The Texas heat is coming, and with it the need to guard our pets against heat strokes, burning paw pads and dehydration. As you and your pet venture out for a hike in the greenbelt, jog to the dog park, or even relax in your own back yard, be aware and equipped for any possible pet injuries this summer, like:
Avoid the tragic accident of a pet drowning by taking extra precaution with your pets as you spend time on or near the water this summer. Not all dogs like to swim, so don’t force them if they seem uncomfortable. If your pooch does love the water, be prepared with a life-vest and provide plenty of fresh drinking water and rest time.
When swimming in a lake or river, keep your pet far from dams or other structures that can create strong currents. If you have a pool, be sure it is either covered or gated, even if you’re confident in your dog’s swimming abilities. Put away any hoses or other equipment in which your pet could get tangled. It is advised that inexperienced dogs and puppies under four months old be kept away from the water. Overall, the best preventative measure is to keep close watch on your canine. If your pet has a water-related incident, watch for blueish skin and gums, difficulty breathing, vomiting, a dazed state, and a crackling sound from the chest, as these can be signs of near-drowning. If your dog experiences these symptoms, immediately take him to a vet or emergency animal clinic.
With the extra time we spend outdoors in the summertime, there’s greater chance for your pet’s paw pads to become torn, punctured or cut. If your fur-child steps on something unpleasant, like glass or stickers, use tools from your pet first aid kit to clean and wrap the injury. Because paw pads are in a difficult to heal spot, your best bet for proper recovery is a trip to the vet. Looking for information on burning paws? Read this previous edition of Hot Weather Help.
Sunburn- It’s true; our pets can also experience sunburns. If your furry friend is in direct sunlight for extended periods of time, especially if his coat is cut too short and skin is exposed, he can develop a sunburn. These cases are usually minor and are indicated by pain and reddening of the skin. The good news is that pet sunburns are not life-threatening and generally resolve quickly. Keep the burned area well moisturized with pure coconut oil. Do not sooth the area with any lotions made for humans, as your pet's skin is extra sensitive to some chemicals commonly found in human products. Poison Ivy, Oak and Sumac- Think the rashes from these plants are only a nuisance to humans? Think again. If your pooch runs through these fragile plants and the sap from them has time to soak in to the exposed skin on her belly or the underside of her legs, she can develop a rash and blisters. Knowing how to identify these plants and keeping a safe distance is the best method of prevention. Quickly washing your pet multiple times with soap and water should keep the sap from soaking into the skin, reducing the chance of sores. Calamine lotion is toxic to pets and should be avoided. Have a vet check out affected areas, in case the reaction is severe enough to require prescription medications.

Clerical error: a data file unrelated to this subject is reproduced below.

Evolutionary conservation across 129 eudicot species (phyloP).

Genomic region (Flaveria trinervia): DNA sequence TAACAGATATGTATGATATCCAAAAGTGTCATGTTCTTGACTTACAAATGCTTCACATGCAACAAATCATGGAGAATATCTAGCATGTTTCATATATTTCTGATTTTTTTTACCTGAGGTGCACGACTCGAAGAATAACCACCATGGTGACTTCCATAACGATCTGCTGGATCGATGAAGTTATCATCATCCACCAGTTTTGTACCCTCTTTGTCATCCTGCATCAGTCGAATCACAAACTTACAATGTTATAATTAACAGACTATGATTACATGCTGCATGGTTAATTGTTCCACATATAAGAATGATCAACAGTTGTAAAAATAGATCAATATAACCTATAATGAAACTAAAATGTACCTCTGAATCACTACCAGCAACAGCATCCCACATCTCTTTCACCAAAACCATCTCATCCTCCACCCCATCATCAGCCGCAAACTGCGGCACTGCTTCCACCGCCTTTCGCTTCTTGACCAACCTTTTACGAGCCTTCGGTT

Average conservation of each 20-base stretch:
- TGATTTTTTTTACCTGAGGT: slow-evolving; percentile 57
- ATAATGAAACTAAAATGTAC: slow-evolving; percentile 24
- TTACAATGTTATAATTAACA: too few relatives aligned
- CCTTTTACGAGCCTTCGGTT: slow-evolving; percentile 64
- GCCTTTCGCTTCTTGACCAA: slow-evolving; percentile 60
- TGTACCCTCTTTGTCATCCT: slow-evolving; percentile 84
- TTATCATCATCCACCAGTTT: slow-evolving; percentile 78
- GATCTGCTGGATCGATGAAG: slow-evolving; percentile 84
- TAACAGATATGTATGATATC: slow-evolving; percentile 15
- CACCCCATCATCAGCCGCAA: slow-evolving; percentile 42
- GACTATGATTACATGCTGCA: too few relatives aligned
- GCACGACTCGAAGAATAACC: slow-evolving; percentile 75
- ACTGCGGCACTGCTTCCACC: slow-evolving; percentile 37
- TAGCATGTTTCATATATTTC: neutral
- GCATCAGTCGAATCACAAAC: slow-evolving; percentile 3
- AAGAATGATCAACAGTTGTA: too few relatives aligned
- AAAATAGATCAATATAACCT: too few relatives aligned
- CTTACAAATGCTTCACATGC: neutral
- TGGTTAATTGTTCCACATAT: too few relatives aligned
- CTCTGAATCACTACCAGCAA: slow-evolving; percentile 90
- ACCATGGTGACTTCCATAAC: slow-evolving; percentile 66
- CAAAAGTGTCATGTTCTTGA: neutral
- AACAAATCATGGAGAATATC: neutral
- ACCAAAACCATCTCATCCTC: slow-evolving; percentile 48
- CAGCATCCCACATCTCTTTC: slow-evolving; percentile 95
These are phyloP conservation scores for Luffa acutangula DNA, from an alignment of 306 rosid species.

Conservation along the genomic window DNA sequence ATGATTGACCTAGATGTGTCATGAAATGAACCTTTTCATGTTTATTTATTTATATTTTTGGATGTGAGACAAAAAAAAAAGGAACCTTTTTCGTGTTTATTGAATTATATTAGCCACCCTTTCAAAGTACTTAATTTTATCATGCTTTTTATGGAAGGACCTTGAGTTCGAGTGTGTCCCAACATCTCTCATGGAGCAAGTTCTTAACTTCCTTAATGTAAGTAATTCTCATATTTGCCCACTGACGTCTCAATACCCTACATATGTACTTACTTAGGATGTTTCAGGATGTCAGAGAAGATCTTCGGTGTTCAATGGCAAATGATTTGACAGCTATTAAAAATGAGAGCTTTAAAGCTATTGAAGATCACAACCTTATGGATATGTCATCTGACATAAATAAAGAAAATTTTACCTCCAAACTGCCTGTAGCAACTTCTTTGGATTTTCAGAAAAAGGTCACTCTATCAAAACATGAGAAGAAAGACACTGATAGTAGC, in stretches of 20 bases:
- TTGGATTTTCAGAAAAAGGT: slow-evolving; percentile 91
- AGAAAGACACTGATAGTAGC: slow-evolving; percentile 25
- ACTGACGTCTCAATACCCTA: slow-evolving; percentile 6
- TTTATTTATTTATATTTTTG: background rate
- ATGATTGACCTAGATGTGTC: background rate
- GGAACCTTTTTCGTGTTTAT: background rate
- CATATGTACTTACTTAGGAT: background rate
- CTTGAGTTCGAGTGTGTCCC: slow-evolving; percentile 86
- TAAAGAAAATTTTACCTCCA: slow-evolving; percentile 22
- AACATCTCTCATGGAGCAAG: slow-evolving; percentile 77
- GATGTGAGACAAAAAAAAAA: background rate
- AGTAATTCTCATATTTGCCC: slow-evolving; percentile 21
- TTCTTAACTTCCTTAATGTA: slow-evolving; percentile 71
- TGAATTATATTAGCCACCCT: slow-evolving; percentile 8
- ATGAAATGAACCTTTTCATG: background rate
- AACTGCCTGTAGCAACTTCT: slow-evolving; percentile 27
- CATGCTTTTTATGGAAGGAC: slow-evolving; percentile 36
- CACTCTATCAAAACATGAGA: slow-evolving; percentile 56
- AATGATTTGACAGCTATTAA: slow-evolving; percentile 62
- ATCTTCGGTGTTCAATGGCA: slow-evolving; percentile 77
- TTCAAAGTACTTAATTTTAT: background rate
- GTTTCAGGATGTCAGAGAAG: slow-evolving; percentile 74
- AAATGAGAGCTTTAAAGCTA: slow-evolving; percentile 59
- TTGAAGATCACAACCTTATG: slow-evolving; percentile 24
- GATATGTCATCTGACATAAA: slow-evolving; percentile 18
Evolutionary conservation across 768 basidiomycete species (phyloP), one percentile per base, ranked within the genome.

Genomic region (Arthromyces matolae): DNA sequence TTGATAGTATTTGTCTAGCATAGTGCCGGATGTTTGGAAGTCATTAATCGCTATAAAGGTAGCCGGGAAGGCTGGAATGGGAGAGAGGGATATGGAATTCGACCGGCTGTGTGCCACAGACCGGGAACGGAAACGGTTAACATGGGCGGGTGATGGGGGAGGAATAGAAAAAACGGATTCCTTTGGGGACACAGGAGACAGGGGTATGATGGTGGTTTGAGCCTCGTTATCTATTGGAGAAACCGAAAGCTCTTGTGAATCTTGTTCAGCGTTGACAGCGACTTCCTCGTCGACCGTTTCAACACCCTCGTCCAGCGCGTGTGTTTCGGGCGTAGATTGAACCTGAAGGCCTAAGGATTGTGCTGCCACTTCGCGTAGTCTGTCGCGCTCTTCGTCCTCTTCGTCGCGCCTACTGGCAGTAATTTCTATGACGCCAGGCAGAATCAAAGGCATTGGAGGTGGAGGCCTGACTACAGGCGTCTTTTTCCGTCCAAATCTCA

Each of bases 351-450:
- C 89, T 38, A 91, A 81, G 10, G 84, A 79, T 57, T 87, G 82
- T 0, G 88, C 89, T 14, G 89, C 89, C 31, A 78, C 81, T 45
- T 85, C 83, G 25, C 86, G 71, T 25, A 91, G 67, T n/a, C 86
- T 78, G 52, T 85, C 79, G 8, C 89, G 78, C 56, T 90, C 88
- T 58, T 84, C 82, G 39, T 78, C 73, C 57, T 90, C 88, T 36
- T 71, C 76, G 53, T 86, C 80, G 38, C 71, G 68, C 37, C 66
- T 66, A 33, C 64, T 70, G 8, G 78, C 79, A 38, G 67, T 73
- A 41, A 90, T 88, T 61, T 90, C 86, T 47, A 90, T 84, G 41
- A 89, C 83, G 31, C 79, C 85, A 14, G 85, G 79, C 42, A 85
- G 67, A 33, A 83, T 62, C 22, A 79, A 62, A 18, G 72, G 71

Irritations- As much as she loves it, your pet’s head out the open window while riding in the car isn’t exactly great for her eyes. Not only does it increase the chance of dust or debris entering and injuring their eyes, but the wind can also cause mild to severe irritation or scratches to their cornea. When you simply can’t resist, set a time limit and only allow when driving at low speeds. Should small dust or debris get caught in your pet's eye, she will instinctively try to blink and rub it out just as we do. Keep her blinking and see if you can locate and gently extract the debris, but don't let her scratch at her eyes too aggressively.
Vetericyn eye drops (at your neighborhood Tomlinson’s location
) are a favorite solution to treat mild irritation. If this option doesn’t alleviate the issue, consult a veterinarian to ensure it isn’t something more serious. Injuries- Dogs will be dogs! Sometimes sticking their cute little faces everywhere to explore can cause injury to their eyes, like from a thorny rose bush. To reduce the risk of these injuries, bushes and plants should be well maintained. Added bonus- this will also help decrease the chance of fleas and ticks! An educated pet parent is the best pet parent! Spread the word to guarantee a safe, happy summer for pets and people alike. Sources: PetMD, Pet Education, Canidae, and Organic Pet Digest